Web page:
by Jessica Frierson, March 2022
There are five requirements for crystals to form: ingredients, temperature, pressure, time, and space, according to Gem Rock Auctions.
If you are the parent of more than one child, you know that all of these ingredients are present in your home. Take a road trip with those children, and you will see the temperature and pressure grow in proportion to the space decreasing and the time increasing! But take heart; all of that pressure and heat work together to produce something beautiful.
Riches you hold in your hands are inferior to treasures you store in your heart.
“The majority of gemstones are formed by metamorphism. This is when minerals are forced together under great pressure and heat…. The minerals are forced together and they metamorphose into different minerals, sometimes without melting.” This sounds like a portrayal of our last family vacation, about five hours into an eleven-hour drive.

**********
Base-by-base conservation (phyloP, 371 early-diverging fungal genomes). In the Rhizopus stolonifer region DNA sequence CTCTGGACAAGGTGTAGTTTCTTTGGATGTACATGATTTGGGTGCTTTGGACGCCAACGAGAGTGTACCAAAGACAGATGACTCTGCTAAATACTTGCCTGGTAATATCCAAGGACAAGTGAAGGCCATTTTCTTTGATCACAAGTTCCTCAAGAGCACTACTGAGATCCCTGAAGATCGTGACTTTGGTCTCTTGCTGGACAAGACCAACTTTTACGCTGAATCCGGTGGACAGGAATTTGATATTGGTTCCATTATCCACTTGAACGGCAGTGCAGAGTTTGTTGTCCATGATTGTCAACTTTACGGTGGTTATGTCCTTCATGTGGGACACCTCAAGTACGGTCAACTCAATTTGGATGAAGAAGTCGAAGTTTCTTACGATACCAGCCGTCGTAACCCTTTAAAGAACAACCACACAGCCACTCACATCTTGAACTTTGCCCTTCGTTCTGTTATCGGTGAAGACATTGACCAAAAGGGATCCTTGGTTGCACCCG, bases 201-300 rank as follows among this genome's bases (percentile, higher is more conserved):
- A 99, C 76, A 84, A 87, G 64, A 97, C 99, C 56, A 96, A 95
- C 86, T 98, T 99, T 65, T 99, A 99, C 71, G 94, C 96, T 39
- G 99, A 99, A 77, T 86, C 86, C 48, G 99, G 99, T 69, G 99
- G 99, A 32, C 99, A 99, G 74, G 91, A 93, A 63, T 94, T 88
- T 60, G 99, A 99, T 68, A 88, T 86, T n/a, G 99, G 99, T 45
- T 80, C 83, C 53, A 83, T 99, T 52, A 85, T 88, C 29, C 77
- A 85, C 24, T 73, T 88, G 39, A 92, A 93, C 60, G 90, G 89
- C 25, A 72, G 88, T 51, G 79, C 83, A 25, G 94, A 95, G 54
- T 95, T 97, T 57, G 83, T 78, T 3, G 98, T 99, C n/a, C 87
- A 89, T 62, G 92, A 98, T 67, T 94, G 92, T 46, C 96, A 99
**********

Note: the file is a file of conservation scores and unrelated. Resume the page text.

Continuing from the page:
The formation of gemstones is an apt description of sibling life. As writer Harper Lee says in To Kill a Mockingbird, “You can choose your friends but you sho’ can’t choose your family.” Brothers and sisters will live together in the same house, often sharing bedrooms, for the formative years of their lives. Their shared experiences will shape their characters and greatly impact their futures.
I thought how great it would be if we could trade in Fudge for a nice cocker spaniel. That would solve all my problems. I’d walk him and feed him and play with him. He could even sleep on the edge of my bed at night. But of course that was wishful thinking. My brother is here to stay. And there’s nothing I can do about it.
Judy Blume, Tales of a Fourth Grade Nothing
One of the hidden treasures in life is having another person in your house who calls the same people “mom” or “dad” that you do. Although you may (or rather, will) get on each other’s nerves at times, children who grow up with a sibling likely have a built-in best friend, teammate, co-conspirator, and sounding board. While sibling rivalry can certainly get out of hand, a little friendly competition can motivate children to work harder and do their best. In speaking with parents with an only child, their child’s lack of a sibling has been one of the most challenging aspects of homeschooling.